One way aerospace OEMs like Northrop Grumman are looking at dealing with this problem will be by using a large thermal accumulator to control the aircraft’s heat signature while using laser weaponry, although Northrop Grumman seems to be pursuing a different—albeit more shadowy—way of dealing with the problem. Venting the heat off-board only raises the aircraft’s visibility to heat-sealing sensors. Another option is to develop a thermal accumulator, which is a path the USAF is pursuing. An electrical accumulator stores the energy on-board in the same way as a hydraulic accumulator, releasing the latent energy as necessary to generate a surge of power. But Northrop Grumman’s sixth-generation multi-role combat aircraft concept, for instance, eschews the accumulator concept for thermal management because such a system imposes a limitation on the laser weapon’s magazine size or firing rate, forcing the pilot to exit combat until the accumulator is refilled with energy. Northrop Grumman is therefore pursuing a concept that does not rely on accumulators or off-board venting to manage the heat.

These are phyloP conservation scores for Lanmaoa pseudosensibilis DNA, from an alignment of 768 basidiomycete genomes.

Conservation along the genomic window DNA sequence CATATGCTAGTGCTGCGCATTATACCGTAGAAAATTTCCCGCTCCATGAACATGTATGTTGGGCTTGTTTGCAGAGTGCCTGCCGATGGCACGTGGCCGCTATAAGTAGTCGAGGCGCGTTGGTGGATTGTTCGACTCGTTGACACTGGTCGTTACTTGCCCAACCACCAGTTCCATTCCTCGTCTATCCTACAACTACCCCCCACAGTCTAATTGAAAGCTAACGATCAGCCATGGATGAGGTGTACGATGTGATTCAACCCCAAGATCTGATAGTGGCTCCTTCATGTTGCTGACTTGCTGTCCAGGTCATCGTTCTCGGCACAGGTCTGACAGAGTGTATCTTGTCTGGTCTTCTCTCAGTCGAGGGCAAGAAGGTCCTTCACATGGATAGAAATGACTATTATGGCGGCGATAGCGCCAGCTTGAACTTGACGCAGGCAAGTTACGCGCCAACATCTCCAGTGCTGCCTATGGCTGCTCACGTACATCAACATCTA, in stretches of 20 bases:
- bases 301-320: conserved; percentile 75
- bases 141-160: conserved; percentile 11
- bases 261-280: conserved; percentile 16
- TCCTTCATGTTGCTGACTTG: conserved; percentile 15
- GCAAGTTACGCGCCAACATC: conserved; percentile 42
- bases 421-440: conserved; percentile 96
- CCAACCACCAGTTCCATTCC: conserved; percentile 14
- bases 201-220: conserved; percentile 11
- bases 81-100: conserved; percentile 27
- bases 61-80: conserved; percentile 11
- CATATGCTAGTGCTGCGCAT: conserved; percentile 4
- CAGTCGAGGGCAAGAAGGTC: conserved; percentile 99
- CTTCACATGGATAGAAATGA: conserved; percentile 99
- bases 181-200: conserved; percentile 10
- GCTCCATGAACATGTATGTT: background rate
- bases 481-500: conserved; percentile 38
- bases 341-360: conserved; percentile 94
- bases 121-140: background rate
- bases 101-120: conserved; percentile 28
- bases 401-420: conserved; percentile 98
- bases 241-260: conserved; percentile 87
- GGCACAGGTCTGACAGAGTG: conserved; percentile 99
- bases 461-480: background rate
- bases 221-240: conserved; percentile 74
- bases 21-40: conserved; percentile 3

Fibre-lasers are typically around 25% efficient at converting DC current to light.  Thus a 50kW, two-minute blast would require over 6kW-hours of juice—or roughly 10 car batteries worth of power (car batteries have typically around 1.2kW-hour theoretical capacity and are 50% efficient in the real world).  However, fibre-lasers are bulky so may not be mountable on vehicles. Therefore, chemical solid-state lasers, are a more likely possibility, but are expensive on a per-shot basis. The biggest problem will likely be the cooling.  For instance, the US Navy’s existing seaborne 15kW HEL effectors already need heavy advanced cooling systems.  That will suck down yet more power, while increasing the system size and weight. The US Navy’s projected 30kW solid-state laser weapon system (LaWS) requires the laser to be able to have several different power settings: from a so-called dazzle effect to confuse sensors to a lethal ability that would be able to splash an UAV or an inbound anti-ship cruise missile, or to disable a small boat.